Columbia Basin vs. Columbia Plateau
Controversy continues to swirl among geo-nerds as to whether to call the vast inland region located east of the Cascade Mountains the Columbia Basin or the Columbia Plateau. The terms are almost pure opposites: Basins are low. Plateaus are high. Controversy!
People on Twitter prefer the term "Plateau". Normal people prefer "Basin". Controversy!
Actually there is no controversy. A few dorks (like me) occasionally revive the topic and trundle out opposing arguments over beers around a campfire. Discussion ends with the first mention of Elon Musk. Nevertheless, the following article presents evidence supporting the use of each term. Spoiler alert: Basin wins.
The Columbia Basin/Plateau Region roughly corresponds to the brownish area in this map.
But first, some background. A few years ago, I was asked to contribute a short article on clastic dikes to a book on the natural history of the Walla Walla Valley. The editor accepted my submitted draft, but preferred that I use "Columbia Plateau" instead of "Columbia Basin" in order to maintain consistency across all articles in the book. I objected on grounds that "Basin" was just as legitimate a term as "Plateau". The region is topographically low and "Basin" was better suited to my article's discussion of valley sediments. The editor allowed me to retain "Basin", presumably to avoid a donnybrook outside the Editor's office.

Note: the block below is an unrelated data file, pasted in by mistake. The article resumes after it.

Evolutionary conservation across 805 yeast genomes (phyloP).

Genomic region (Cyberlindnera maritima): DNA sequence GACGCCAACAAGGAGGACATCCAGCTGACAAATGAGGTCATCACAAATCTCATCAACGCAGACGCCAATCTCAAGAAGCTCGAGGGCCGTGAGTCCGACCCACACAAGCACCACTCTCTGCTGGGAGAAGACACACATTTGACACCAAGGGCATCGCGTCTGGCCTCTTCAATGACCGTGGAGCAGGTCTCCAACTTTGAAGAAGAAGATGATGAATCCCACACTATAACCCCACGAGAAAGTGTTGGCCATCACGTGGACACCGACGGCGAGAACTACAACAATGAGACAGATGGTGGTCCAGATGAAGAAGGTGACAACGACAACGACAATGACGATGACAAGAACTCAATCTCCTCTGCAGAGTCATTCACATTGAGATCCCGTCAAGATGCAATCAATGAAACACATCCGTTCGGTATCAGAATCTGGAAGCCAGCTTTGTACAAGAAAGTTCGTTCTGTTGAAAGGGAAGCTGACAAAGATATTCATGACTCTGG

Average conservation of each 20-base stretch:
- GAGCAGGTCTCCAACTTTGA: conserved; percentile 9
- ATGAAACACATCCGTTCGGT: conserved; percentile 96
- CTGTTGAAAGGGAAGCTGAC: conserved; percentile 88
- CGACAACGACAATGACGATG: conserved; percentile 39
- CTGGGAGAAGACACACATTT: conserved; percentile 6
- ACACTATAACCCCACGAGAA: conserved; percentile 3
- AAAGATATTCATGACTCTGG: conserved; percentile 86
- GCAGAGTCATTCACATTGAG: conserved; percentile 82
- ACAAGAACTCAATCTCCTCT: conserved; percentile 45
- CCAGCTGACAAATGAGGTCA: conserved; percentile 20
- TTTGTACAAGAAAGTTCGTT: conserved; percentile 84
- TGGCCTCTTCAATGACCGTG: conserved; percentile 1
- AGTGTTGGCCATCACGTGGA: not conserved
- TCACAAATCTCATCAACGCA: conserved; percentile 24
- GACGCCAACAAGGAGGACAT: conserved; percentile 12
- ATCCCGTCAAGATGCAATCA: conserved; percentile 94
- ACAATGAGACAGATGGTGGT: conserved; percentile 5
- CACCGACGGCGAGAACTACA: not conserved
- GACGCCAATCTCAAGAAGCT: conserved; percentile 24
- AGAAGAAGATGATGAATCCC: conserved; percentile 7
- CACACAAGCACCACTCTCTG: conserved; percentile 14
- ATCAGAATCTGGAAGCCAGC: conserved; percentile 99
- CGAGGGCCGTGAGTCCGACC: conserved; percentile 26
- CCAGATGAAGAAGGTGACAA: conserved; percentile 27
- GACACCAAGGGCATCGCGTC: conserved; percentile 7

J Harlan Bretz's "Channeled Scabland and the Associated Features on the Columbia Plateau in Washington", published by American Geographical Society in Geographical Review v. 18, 1928.
Bretz's (1932) map shows "Walla Walla Plateau", "Horseheaven Plateau", "Waterville Plateau", and "Uniontown Plateau".
The Columbia Basin appears on the map of Washington's physiographic divisions (WADNR, 2001) and on a previous version by Weissenborn (1978).
In Support of "Columbia Plateau"
In general, government, recreation, groundwater, and environmental organizations use the term Plateau.
The Columbia River Plateau is formed by the Columbia River Basalt Group which erupted during the late Miocene and early Pliocene.
Columbia Plateau Aquifer System, a multi-layered aquifer within the Columbia River Basalt that covers some 44,000 square miles.
Columbia Plateau Ecoregion is an arid sagebrush steppe and grasslands region encompassing some 32,000 square miles. The region is flanked by moister, predominantly forested, mountainous ecoregions on all sides.
Plateau Tribes refers to indigenous peoples of a vast inland region that approximately corresponds to the Columbia River and Fraser River watersheds.